The Environment

Canned Hunting | The Gruesome Truth About the Industry Which Breeds Lions for the Slaughter

Mpora investigates the multi-million pound lion breeding industry, which treats wild creatures like cattle

“Oh my god, look at him!” Inside the open-topped Land Rover, everyone is jostling to get a better view. We’re all talking at once, but in excitable whispers – as if we’re terrified that anything louder than a camera shutter will anger or scare away the king of beasts.

Less than two metres away from us, the adult male lion couldn’t care less. In fact, he looks positively bored, yawning and rolling onto his back with his paws in the air. After about five minutes he gets up, shakes his magnificent mane out, and squats down in the bushes for a poo.

“You see,” says Craig, our guide on this trip round South Africa’s Addo National Park, “he doesn’t even care that we’re here. To him the vehicle is just this funny animal that shows up every now and then but doesn’t do anything.” This, Craig explains is because the animal posing so obligingly for us is a “wild” lion.

“Guys will literally walk up to a caged pen, like a kennel, put a rifle through and shoot an animal on the other side. It’s horrific stuff.”

You might think that all lions are, by definition, wild animals. Increasingly however that’s not the case. In fact, wild lions – animals that’ve had little or no contact with humans and so behave entirely naturally around them – are now in a minority in South Africa. There are currently around 2,750 wild lions, like the ones in Addo National Park, in the country, but there are reckoned to be more than twice that number – between 6,000 and 8,000 animals – who’ve been bred and are kept in captivity.

Why? Well lions are viewed as the ultimate prize by trophy hunters who will pay vast sums to kill them, stuff them and hang their heads on the wall. Keeping a lion under truly wild conditions is an expensive – not to mention uncertain – business however. So increasingly these supposedly wild creatures are being bred, raised and reared in cages specifically to be shot. A multi-million pound industry has grown up around captive-bred lions which treats them as literal cash cows, seeking to exploit every aspect of their life cycle for commercial profit. This is the murky world of ‘canned lion’ hunting, one of the most controversial topics in conservation today.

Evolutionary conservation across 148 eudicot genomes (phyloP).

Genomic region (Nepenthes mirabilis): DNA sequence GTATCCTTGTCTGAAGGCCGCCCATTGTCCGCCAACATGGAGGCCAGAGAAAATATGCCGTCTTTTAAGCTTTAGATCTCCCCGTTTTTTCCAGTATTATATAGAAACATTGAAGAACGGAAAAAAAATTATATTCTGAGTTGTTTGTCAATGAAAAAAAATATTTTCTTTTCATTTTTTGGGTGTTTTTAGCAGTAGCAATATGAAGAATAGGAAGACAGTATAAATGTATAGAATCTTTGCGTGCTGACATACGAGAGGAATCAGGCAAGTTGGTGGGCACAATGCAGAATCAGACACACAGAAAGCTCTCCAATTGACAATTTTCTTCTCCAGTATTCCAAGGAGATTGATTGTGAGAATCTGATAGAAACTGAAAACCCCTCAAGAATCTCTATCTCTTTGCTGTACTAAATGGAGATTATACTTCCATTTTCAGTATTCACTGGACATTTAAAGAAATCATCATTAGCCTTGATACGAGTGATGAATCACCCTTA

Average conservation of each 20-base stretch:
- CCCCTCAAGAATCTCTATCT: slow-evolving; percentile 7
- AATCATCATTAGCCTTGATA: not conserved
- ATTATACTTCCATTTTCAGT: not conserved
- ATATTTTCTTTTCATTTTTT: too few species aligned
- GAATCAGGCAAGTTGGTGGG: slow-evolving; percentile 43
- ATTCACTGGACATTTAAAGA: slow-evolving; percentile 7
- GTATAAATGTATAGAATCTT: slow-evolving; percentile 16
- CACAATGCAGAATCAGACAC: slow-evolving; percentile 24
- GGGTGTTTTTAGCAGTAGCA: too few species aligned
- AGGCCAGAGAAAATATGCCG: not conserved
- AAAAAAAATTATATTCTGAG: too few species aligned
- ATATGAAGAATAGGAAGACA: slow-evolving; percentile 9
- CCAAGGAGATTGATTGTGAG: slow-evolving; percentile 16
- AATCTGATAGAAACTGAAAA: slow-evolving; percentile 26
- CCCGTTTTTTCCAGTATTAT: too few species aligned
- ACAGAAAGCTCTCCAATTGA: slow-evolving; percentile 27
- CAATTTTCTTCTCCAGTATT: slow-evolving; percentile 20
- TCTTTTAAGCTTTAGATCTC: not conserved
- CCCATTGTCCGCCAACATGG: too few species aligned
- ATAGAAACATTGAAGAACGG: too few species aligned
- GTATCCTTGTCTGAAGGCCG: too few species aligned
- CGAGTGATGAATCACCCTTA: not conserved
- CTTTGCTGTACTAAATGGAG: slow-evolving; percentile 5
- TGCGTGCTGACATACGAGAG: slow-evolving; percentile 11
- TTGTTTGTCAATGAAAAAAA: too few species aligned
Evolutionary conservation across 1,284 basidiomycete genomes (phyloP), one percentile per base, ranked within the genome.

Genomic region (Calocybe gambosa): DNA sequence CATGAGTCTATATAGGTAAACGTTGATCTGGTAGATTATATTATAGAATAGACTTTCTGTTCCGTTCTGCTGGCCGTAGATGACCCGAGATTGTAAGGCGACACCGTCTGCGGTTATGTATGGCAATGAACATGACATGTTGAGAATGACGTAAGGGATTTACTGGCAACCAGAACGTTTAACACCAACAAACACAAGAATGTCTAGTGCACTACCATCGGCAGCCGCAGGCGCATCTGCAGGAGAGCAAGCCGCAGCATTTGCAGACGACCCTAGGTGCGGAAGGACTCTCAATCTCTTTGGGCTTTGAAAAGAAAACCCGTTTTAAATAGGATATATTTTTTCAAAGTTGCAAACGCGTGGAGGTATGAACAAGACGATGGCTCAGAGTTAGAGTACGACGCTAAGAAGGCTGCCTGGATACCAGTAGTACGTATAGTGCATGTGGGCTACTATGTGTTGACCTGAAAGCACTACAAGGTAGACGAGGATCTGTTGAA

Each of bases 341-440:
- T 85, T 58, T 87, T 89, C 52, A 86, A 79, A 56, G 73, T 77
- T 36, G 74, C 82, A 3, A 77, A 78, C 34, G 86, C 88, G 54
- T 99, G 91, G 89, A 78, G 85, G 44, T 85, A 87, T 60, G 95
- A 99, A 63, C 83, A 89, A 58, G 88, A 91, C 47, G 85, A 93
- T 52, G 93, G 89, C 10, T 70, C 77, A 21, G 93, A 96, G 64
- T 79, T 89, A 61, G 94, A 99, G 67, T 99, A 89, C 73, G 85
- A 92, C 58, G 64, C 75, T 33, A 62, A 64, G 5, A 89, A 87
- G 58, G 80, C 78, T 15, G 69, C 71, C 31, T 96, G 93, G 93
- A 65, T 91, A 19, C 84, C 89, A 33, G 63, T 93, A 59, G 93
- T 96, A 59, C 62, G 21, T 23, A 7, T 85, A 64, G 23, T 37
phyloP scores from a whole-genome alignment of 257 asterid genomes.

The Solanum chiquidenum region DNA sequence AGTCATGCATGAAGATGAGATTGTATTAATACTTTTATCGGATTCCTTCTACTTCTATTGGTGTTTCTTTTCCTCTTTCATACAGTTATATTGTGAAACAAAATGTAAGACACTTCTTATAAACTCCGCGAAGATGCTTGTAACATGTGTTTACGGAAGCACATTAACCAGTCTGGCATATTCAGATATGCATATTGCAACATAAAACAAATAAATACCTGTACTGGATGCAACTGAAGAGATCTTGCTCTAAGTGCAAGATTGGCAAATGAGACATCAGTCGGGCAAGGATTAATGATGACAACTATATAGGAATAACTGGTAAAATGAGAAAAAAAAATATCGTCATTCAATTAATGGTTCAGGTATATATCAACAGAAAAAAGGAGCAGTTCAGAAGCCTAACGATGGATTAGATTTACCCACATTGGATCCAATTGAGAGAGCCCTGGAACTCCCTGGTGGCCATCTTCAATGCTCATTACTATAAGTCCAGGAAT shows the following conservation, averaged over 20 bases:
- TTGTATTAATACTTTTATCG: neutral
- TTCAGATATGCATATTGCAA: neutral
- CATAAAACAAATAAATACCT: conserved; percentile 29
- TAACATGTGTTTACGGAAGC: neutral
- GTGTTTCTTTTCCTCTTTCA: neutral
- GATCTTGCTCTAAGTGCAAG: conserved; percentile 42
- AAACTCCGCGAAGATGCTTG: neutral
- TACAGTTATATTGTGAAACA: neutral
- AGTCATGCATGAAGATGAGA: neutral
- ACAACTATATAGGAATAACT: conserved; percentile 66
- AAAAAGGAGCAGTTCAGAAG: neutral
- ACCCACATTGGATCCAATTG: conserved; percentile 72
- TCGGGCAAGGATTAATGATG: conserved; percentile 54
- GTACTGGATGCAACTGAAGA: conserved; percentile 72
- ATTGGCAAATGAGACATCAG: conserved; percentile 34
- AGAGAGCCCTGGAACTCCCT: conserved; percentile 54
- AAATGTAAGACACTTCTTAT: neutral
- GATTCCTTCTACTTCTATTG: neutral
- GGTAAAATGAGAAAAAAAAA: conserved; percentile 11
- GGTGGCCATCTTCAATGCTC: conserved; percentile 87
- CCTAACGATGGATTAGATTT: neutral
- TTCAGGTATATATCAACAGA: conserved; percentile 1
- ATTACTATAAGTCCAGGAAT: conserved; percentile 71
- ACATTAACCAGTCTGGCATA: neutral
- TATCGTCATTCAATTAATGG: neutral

As a qualified ranger, or field guide of 18 years standing, it’s something that Craig Duffield feels strongly about. “It’s a highly, highly unethical industry,” he tells Mpora. “It’s legal, they’re not breaking the law, but there are so many unethical practises.” Craig is not a fan of any sort of hunting he explains, but canned hunting is particularly nasty.

“Some outfits offer online menus where you can pick out which individual lion you’d like to kill from a list with prices next to each one”

“There’s a big difference between guys going out and tracking a wild lion and shooting it, as opposed to going into a small enclosed area where the lions most often have been hand-raised by people. Their exposure to people is ‘this is somebody who’s been friendly to me’. They don’t have that wild lion interaction with a human being. And there’s a good chance that the lion has already been drugged so it cannot react in a way that it might normally, even just to get away. There’s a whole lot of manipulation of the environment for that hunt. It’s just… it’s totally unethical.”

A lion cub in captivity. Photo: Pippa Hankinson